Release Date: Apr 10, 2012
Record label: Thrill Jockey
Genre(s): Pop/Rock, Alternative/Indie Rock, Experimental Rock, Neo-Psychedelia, Indie Folk
Hush Arbors and Arbouretum, two extremely different outfits that both explore the lineage of progressive folk and its chance encounters with experimental and improvisatory forms, come together on the split album Aureola as distant but loving cousins or possibly two sides of the same coin. Hush Arbors' Keith Wood and crew contribute five drifty tunes of wandering dreamer folk touched by subdued bursts of fuzzed-to-infinity guitar leads. Wood's involvement as a supportive player in Six Organs of Admittance, Current 93, and other more free-form outfits has informed his structured folk with loosely unhinged crosscurrents.
There are many reasons to be cheerful, despite the impending collapse of the European economy (no, they’ve not sort it yet) and the existence of Ed Sheeran. The emergence of a whole flock of US bands re-imagining the last throes of the Sixties/early Seventies explosion of cosmic American folk rock in the manner of CSNY and The Band is entirely one of them. Rejoice! then for Aureola, the new joint LP from Hush Arbors and Arbouretum on Thrill Jockey, the label that appropriately enough brought you the epic Wooden Shijps and the drifting Americana of Barn Owl.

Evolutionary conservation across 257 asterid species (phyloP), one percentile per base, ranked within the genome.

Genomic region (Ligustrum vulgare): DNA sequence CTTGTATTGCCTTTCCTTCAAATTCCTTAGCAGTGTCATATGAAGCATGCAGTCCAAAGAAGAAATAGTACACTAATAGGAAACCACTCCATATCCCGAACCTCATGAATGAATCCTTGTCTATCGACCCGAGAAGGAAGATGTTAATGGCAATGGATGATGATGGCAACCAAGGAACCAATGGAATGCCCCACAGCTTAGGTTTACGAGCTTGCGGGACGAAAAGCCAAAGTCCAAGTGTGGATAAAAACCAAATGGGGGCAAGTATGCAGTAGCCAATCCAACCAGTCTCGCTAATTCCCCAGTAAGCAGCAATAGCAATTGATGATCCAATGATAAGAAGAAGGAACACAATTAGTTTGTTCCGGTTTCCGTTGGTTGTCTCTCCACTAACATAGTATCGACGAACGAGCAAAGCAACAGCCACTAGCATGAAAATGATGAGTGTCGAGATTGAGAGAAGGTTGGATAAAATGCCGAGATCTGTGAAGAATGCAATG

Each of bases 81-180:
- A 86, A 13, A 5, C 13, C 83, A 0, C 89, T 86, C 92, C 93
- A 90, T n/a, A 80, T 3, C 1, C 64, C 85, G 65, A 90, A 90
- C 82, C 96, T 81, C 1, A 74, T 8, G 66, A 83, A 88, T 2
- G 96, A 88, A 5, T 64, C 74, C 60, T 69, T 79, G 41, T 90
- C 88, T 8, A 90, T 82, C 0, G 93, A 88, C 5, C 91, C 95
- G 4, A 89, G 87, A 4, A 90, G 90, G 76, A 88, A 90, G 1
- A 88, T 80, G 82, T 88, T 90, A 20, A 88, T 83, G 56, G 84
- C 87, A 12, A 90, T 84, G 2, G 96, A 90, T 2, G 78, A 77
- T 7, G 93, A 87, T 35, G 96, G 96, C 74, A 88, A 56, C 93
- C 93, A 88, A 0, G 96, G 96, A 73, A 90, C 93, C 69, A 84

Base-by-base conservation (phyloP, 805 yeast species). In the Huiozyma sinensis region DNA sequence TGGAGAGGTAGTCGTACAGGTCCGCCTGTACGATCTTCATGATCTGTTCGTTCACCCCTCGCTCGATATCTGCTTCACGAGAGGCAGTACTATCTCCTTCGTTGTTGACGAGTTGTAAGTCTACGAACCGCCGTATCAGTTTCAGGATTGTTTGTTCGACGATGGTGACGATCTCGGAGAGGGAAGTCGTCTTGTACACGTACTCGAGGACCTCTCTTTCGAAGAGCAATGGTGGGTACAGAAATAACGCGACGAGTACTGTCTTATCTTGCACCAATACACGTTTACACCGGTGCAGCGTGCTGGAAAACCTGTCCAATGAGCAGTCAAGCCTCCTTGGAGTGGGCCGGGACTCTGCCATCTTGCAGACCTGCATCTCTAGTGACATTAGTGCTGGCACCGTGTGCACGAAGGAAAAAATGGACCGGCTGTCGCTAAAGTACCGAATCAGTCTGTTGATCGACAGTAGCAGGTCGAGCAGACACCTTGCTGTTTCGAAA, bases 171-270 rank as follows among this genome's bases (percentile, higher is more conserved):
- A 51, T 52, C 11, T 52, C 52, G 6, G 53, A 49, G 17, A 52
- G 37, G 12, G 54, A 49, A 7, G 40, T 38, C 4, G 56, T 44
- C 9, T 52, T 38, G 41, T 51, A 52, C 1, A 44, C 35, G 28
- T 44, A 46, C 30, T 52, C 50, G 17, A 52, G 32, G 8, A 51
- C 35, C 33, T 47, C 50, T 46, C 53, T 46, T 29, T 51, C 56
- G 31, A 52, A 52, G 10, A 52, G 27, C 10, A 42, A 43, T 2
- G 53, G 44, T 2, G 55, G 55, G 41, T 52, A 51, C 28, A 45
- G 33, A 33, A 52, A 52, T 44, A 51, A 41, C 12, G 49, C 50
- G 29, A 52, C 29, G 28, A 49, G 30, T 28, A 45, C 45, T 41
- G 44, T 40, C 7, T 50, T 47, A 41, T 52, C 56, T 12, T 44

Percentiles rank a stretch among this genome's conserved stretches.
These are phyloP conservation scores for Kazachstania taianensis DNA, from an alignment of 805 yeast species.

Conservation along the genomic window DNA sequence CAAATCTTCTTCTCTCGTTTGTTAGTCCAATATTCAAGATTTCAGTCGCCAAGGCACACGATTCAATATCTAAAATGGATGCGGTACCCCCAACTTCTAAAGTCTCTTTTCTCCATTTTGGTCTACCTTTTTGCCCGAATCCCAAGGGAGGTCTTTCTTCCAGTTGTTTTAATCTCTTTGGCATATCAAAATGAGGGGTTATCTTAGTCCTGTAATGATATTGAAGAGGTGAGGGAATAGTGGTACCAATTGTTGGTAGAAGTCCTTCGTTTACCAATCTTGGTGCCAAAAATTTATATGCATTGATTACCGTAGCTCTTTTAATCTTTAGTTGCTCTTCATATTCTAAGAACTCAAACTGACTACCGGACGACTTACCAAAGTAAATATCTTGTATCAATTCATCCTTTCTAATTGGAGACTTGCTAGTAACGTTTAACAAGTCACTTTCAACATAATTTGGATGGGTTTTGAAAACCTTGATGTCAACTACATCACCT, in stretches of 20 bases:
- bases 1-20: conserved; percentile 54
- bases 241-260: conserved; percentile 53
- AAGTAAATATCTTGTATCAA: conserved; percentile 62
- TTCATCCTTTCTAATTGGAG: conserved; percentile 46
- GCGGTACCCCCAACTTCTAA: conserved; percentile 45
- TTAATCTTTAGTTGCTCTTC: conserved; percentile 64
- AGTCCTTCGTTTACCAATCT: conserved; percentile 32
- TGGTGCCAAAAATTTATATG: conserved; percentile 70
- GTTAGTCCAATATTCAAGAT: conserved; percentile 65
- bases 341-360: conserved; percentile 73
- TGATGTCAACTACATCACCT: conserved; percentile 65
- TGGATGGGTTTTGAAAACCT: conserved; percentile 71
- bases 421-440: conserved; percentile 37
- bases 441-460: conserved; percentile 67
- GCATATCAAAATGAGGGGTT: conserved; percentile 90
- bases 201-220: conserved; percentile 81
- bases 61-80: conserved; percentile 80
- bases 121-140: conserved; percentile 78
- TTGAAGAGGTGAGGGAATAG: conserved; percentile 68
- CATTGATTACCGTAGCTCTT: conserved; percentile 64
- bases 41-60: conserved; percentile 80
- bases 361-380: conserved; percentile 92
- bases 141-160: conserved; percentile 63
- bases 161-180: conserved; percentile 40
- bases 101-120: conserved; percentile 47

What leads bands to do split albums? Besides trying to cross-pollinate the market, one might idealistically suppose that a similar aesthetic is all two bands need to decide to join forces. Though this may end up being a risky proposition; if the bands are too simpatico, their respective sounds may blend together into anonymity. Apparently, mutual appreciation brought Hush Arbors and Arbouretum together for their split Aureoloa on Abrouretum’s label, Thrill Jockey Records.